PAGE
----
Sunday, February 17, 2008

Lessons Learned from the Greenspan Era

The Financial Times has an editorial comment looking at the lessons learned from the Greenspan era. I have posted the piece below with my comments in brackets.

Learning from the Greenspan Legacy

The subprime crisis is Alan Greenspan’s fault, or so we are increasingly told: he offered bankers too much monetary candy and should have put them on a monetary diet instead. Is this criticism justified? And what does it imply for the future behaviour of central banks?

Few now have as much confidence in the self-restraint of the financial children as Mr Greenspan was wont to. No less certainly, Mr Greenspan’s reputation is sinking. Once hailed as a maestro, he is condemned by many as profligate. The truth is more complex. He was never the genius he was held to be. Nor is he the dunce some now allege. He was merely fallible. As such, he made good and bad calls.

Four features of the global economy – low inflation, the global “savings glut”, globalisation and the US productivity upsurge – have made managing monetary policy seductively difficult. It was difficult because the combination of low interest rates with fast economic growth proved the breeding ground for a succession of asset bubbles, most recently in housing. It was seductive because the bubbles were so popular, at least at the time.

[I concur--rapid real economic growth fueled by productivity gains and accompanied by historically low real interest rates is a Wicksellian no-no. The Fed cannot push the actual real interest rate below the neutral one and expect all will be well. Below is a graph from an earlier post that illustrates these developments (see here for larger picture).]

Even if one grants the difficulty, the US Federal Reserve might have erred: its monetary policy might have been too loose after 2000, particularly when its target interest rate sank to 1 per cent in 2003; it might also have remained loose for too long; it might have been asymmetric, with more attention being paid to downside than upside risks; and it might have paid too little attention to asset prices. Furthermore, under Mr Greenspan, the Fed might have assumed too readily that the financial system was self-policing.

Of these charges, the first is least plausible. After the stock market bubble burst, the case for insurance against deflation was overwhelming. But the argument that policy was loose for rather too long looks convincing, in hindsight. The asymmetric response to asset price movements is also, alas, compelling: in practice, the Fed has responded to asset price declines with greater urgency than to rises.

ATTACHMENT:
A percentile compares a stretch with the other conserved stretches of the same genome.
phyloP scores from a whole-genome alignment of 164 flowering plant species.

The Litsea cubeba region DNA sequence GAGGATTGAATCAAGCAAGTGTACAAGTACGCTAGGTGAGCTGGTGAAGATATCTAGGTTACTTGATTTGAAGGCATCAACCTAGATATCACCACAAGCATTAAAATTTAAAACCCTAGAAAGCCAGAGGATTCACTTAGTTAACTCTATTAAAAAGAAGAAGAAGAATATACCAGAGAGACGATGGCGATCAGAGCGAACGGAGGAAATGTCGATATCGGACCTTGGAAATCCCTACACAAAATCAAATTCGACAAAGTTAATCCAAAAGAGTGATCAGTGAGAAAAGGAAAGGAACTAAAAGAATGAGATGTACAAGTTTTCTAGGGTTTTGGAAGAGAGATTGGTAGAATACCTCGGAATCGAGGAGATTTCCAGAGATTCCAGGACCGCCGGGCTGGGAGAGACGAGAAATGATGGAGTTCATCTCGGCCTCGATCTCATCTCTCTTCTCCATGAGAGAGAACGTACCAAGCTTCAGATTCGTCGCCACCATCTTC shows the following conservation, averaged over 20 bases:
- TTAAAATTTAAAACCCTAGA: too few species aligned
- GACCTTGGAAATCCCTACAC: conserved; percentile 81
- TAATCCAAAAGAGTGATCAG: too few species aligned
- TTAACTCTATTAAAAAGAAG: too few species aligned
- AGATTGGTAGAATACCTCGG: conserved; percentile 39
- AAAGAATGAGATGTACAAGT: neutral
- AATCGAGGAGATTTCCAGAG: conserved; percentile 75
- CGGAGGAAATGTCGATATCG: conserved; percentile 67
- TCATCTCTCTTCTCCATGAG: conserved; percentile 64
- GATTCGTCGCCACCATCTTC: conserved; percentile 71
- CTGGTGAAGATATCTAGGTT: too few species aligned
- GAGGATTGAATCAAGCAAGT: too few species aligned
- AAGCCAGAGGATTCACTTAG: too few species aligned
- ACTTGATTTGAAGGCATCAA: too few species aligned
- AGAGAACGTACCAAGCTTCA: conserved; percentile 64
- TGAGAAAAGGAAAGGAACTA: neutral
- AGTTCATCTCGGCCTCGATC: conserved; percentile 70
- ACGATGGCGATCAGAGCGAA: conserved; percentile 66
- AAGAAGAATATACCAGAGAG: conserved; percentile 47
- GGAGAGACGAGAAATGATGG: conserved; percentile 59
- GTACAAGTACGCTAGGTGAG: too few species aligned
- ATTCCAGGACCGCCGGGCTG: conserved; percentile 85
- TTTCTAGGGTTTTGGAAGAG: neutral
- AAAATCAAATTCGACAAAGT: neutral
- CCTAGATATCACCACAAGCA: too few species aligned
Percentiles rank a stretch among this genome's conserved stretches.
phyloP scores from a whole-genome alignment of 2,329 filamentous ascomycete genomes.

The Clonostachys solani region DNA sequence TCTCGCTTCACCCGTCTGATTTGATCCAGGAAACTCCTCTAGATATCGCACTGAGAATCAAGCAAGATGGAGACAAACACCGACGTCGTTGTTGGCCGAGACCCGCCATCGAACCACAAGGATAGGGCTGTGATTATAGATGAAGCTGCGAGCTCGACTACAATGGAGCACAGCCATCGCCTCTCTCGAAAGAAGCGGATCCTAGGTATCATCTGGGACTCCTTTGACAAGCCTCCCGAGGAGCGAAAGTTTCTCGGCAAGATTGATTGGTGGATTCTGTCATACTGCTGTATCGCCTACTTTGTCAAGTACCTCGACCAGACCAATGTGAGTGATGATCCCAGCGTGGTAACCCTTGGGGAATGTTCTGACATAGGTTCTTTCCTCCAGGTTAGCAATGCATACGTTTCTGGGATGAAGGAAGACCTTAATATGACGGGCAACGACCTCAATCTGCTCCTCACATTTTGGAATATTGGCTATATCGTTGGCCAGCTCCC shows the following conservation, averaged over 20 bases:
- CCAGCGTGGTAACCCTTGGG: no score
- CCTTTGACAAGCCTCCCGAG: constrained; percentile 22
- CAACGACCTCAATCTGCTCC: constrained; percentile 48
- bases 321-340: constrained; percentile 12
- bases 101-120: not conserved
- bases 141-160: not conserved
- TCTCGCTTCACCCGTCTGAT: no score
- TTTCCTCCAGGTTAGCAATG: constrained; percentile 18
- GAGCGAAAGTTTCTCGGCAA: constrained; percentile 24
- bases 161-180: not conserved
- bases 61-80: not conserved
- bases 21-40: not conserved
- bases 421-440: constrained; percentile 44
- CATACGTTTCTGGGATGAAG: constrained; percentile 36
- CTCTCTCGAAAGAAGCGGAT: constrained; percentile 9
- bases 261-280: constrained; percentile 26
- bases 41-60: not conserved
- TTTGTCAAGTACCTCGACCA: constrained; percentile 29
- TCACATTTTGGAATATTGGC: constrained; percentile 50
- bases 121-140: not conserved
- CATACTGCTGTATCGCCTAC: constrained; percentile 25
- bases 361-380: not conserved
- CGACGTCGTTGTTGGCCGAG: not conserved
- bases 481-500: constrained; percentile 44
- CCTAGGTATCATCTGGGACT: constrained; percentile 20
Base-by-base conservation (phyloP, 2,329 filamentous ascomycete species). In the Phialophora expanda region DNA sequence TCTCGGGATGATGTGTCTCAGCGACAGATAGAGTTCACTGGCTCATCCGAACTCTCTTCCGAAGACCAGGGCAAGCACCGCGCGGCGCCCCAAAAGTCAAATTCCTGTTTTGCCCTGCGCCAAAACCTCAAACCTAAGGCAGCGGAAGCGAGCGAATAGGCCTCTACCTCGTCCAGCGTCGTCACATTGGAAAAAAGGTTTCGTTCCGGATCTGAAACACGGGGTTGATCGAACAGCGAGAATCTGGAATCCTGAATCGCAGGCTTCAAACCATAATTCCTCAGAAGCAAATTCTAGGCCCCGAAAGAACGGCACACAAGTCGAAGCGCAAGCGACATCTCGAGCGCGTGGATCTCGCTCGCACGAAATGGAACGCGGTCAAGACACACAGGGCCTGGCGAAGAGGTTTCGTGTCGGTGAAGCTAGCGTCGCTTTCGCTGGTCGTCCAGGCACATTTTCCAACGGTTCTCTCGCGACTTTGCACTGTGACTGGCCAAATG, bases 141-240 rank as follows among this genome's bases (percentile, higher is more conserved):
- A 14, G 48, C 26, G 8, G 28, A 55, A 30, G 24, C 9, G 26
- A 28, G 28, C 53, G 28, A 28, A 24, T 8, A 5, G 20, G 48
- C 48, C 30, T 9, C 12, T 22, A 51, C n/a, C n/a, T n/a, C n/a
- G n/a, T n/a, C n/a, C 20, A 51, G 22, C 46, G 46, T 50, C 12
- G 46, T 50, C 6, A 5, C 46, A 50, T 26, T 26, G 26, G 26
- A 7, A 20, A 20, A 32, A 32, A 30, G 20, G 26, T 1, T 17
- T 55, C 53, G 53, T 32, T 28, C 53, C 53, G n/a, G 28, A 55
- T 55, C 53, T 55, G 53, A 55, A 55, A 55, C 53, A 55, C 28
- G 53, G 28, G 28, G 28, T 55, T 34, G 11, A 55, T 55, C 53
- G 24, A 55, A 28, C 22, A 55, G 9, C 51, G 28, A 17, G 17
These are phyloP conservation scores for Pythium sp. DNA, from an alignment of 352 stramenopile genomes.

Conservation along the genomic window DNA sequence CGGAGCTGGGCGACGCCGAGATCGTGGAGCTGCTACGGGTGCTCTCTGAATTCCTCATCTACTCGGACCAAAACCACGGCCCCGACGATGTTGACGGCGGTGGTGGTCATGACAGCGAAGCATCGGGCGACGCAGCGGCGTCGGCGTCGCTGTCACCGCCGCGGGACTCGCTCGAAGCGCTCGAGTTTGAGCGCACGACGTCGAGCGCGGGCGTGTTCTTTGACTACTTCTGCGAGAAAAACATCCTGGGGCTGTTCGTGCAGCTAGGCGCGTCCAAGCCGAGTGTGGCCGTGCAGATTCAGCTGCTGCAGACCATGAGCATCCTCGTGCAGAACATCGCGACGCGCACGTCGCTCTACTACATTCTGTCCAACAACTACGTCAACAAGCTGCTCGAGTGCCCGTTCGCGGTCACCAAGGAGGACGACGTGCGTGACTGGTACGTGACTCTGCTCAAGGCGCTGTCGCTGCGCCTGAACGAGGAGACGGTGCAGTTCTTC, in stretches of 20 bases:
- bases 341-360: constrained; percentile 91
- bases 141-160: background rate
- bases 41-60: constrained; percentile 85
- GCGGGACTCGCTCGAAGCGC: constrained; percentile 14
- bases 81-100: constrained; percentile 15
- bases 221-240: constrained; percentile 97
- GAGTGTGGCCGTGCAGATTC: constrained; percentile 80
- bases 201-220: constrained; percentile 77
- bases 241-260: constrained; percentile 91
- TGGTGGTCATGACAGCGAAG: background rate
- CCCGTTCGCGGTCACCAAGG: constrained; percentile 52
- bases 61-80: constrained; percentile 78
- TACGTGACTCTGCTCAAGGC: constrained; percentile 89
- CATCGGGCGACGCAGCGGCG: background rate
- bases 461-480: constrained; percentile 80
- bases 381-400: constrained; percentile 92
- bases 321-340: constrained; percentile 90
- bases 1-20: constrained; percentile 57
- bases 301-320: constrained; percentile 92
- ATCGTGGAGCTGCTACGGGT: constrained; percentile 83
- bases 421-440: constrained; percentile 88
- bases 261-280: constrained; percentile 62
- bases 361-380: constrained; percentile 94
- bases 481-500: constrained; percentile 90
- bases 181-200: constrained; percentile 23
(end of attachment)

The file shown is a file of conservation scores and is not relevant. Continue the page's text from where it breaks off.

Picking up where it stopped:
[Regarding the first charge, the case against deflation was not overwhelming. As suggested by the above figure and as I have made clear elsewhere, there is enough evidence to doubt the deflationary pressures of 2003 were of a malign nature. Rather, it is more reasonable to conclude they were the product of rapid productivity gains. I will concede the evidence is mixed for 2002, but by 2003 the deflationary pressures appear to have been largely benign. The Fed simply misread the deflationary tea leaves in 2003 and thus set a monetary policy in play that was distortionary. A few observers recognized this possibility of misreading the deflatoinary pressures back then and the potential consequences that could follow. Others are now vindicating this view.]

Yet the last charges seem the most important. The Fed’s view is that central bankers should respond to asset price bubbles only after they burst. But the bursting of a bubble associated with a credit surge is almost always highly destabilising. Taking at least some preventive action surely makes sense. Finally, the view that financial markets are self-policing is, alas, rather less credible than it was. A year can be a long time in economic policy.

[George Selgin has suggested a monetary policy rule that would address some of these problems. It is a nominal income targeting rule that would allow productivity movements to be more readily reflected in the price level. Selgin calls this the 'Productivity Norm' rule. See here for more about this rule or check out his book "Less than Zero."]

So central bankers have to learn lessons. Yes, the bankers were responsible for bingeing on the cheap money provided. But central banks bear responsibility for providing the feast and need to be more frugal in future. So Ben Bernanke, the Fed chairman, should take note. Using a new supply of candy to cure indigestion might cause even sharper pains tomorrow.

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